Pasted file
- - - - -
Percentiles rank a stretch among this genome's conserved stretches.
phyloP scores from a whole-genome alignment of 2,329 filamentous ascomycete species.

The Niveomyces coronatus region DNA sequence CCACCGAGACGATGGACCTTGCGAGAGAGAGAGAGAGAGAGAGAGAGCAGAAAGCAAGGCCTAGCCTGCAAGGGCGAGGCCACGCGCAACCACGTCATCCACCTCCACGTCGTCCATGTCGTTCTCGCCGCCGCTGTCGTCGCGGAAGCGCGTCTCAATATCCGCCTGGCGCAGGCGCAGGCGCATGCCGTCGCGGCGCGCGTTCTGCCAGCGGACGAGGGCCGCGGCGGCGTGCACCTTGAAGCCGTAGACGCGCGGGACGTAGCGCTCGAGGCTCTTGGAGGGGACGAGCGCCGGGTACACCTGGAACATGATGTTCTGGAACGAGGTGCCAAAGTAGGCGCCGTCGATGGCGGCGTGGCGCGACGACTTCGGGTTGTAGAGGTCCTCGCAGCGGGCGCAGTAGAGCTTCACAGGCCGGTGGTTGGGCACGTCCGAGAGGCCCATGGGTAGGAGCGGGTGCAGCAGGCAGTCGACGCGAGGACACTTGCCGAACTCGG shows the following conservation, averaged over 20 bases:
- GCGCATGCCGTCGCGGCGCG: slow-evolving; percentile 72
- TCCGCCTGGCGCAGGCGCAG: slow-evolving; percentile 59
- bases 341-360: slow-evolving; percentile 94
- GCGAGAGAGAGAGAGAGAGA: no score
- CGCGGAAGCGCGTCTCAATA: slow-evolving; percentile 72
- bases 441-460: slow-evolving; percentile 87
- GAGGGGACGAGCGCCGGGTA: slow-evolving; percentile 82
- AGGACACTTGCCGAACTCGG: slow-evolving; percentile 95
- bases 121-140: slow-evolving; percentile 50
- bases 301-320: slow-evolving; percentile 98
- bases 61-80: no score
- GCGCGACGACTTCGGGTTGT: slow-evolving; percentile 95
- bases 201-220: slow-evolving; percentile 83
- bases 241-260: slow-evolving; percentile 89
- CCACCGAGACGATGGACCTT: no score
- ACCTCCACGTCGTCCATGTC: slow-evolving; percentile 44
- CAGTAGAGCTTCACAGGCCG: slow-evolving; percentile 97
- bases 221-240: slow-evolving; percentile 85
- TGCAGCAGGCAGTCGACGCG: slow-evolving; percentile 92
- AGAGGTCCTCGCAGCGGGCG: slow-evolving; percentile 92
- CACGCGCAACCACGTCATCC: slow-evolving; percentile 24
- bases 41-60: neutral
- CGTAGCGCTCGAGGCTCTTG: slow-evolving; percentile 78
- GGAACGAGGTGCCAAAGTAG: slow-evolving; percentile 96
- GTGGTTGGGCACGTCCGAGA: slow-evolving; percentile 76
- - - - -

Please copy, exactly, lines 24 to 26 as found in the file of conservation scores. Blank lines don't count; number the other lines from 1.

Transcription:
- CACGCGCAACCACGTCATCC: slow-evolving; percentile 24
- bases 41-60: neutral
- CGTAGCGCTCGAGGCTCTTG: slow-evolving; percentile 78